Three types of suicide
1. Egoistic suicide: occurs when people leave the social groups they belong to
2. Anomic suicide: results from an absence of social norms
3. Fatalistic suicide: results from an excess of social regulation
Rates of suicide in any society are highest when people are least integrated into society.
John Porter’s The Vertical Mosaic: A Classic in Conflict Sociology
Shows that Canada is characterized by class-based inequality and that ethnicity and
immigration predict social class membership.
Erving Goffman’s Stigma: A classic in symbolic interactionism
Everyone has something to hide.
Passing: the effort to hid discreditable or stigmatizing facts
Covering: effort stigmatize people make to keep their discredited features from gaining
Lecture 2: Material Settings
Approaches to Population Growth
Functionalism: Malthus was certain that without preventive checks, population would
always outgrow food supply (positive checks prevent overpopulation by increase death
rates, preventive checks prevent overpopulation by decreasing births)
Cornucopia View of Nature: frames nature as a storehouse of resources that exists only
for the use of humans
Growth Ethic: celebrates the ability of technology to easily solve all the problems in the
world, including those that technology itself has caused
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Individualism: privileges personal goals and desires over collective interests
The Human Ecology Approach: concentric zone cities develop in similar ways, giving
rise to similar patterns of social differentiation
Poor people have the worst living conditions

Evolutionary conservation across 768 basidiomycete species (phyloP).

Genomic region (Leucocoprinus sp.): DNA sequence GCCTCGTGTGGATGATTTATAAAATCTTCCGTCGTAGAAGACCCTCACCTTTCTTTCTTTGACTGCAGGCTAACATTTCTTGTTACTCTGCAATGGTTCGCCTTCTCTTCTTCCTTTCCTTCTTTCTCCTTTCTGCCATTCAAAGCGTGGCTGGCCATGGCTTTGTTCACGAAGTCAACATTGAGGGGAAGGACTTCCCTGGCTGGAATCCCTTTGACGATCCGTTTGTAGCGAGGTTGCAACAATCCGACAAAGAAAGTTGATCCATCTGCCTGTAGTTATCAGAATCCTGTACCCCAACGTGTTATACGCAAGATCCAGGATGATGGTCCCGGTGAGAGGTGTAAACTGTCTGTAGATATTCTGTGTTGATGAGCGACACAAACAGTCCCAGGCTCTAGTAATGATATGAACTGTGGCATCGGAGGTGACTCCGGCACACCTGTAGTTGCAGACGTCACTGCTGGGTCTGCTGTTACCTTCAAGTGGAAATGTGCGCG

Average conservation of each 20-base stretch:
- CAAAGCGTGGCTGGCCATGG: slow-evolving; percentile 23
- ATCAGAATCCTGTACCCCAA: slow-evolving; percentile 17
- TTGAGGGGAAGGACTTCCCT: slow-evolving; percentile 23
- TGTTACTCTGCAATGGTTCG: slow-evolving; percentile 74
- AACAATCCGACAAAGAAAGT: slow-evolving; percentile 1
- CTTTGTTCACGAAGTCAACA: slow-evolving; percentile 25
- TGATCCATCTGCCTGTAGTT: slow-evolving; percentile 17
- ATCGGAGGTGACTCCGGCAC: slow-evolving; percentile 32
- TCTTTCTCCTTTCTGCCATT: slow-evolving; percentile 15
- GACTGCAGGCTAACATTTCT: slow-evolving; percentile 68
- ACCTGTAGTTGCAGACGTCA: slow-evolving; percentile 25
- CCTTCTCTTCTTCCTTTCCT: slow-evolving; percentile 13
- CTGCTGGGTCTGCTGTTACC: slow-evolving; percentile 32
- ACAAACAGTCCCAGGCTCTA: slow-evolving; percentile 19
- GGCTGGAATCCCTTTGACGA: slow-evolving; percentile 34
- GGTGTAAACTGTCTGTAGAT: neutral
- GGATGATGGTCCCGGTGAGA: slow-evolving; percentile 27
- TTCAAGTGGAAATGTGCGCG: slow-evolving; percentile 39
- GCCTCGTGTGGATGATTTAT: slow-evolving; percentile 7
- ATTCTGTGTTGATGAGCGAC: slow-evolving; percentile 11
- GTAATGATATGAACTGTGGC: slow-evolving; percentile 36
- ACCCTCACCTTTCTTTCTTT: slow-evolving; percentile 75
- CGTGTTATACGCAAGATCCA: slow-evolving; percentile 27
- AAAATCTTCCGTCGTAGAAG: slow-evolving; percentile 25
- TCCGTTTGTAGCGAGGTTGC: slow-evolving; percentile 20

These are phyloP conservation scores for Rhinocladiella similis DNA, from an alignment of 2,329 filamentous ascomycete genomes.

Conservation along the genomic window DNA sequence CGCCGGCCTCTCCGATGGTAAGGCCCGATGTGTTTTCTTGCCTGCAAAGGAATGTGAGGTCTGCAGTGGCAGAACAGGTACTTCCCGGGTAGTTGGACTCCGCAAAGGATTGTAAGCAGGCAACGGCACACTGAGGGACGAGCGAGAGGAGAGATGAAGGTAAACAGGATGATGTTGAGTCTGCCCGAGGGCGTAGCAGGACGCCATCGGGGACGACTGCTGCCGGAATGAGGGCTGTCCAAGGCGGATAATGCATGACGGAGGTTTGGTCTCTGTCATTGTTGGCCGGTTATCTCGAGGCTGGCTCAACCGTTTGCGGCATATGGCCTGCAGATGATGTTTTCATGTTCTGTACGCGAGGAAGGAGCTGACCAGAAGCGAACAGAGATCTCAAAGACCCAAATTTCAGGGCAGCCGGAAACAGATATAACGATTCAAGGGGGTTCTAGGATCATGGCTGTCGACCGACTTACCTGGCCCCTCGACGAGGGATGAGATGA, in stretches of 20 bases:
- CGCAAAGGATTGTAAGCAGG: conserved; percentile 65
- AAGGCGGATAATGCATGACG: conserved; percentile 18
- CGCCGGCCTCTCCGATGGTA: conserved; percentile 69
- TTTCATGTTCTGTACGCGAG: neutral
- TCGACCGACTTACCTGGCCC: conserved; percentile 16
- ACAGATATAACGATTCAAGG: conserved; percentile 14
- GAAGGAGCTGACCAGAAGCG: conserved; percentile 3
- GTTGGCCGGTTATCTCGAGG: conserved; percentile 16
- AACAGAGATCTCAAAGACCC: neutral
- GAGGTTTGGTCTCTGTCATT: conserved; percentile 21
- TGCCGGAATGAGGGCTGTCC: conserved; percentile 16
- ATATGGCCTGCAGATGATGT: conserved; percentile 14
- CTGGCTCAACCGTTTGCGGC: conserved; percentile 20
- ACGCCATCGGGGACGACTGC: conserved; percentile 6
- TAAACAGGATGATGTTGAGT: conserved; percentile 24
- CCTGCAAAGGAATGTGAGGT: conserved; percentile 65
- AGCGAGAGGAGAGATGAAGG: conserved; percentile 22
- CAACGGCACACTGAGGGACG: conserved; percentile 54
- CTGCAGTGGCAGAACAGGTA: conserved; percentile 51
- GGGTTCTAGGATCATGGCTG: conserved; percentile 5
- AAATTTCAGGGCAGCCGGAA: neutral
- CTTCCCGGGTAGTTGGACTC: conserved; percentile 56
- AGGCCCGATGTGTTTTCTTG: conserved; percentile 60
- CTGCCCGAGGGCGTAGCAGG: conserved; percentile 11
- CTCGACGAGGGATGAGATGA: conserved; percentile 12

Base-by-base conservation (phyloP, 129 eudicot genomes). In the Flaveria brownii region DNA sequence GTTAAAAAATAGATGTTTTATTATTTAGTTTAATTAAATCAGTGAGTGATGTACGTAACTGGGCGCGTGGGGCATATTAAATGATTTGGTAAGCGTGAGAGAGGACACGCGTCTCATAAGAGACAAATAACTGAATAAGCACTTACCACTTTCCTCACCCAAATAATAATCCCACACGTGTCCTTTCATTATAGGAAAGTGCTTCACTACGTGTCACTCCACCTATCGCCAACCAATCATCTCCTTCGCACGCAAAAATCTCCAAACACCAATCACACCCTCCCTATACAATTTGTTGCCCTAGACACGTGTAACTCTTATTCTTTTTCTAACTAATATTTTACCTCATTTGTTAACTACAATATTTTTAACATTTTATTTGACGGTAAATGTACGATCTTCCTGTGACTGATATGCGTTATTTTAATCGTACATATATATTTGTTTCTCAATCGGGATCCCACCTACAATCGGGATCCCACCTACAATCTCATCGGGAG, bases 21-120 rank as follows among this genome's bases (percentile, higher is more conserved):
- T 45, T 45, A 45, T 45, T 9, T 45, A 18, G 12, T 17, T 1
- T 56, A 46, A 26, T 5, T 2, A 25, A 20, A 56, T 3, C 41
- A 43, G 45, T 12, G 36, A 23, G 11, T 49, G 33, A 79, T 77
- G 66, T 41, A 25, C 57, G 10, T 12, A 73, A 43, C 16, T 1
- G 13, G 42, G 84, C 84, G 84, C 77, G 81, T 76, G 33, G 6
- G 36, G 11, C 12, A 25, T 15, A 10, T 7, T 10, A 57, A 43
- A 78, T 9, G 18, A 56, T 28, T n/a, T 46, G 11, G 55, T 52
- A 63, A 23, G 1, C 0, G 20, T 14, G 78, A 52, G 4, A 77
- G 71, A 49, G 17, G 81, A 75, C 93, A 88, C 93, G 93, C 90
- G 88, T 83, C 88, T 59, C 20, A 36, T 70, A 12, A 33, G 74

Racial and class segregation of urban dwellers
Central importance of business life
Lecture 3: Social Structures
Traumatic Brain Injury: damage to brain tissue caused by external mechanical forces
Stumblers: play no active role in their TBI injury event
Tumblers: play an active role in their TBI injury event
1. Dispositional influences
2. Family influences
3. Peer influences
The social roles we play are the source of our identities
Changing Roles
1. First doubts
2. Seeking alternative
3. Turning points
4. Creating the ex-role
Community: a group of people who interact and communicate with one anther frequently
and share common interests, values, and goals
Looking glass self: we become the person we think we are
Role embracement: a person willingly accepts both the social role and the identity
associated with it
Role distance: a person takes on a role but separates his inner self from the identity
associated with that role
Social Networks: have no member ship list and are based mainly on indirect connections
Organization: a large group that has a collective goal or purpose; a network with a
Bureaucracy: advantages its orientation towards rules and rule making
Disadvantages do not behave rationally in terms of long-term interests
Total Institutions: places where people work, live, and, for a time, are cut off from the
wider community in a formally managed existence (Foucault sees modern society as a
total institution)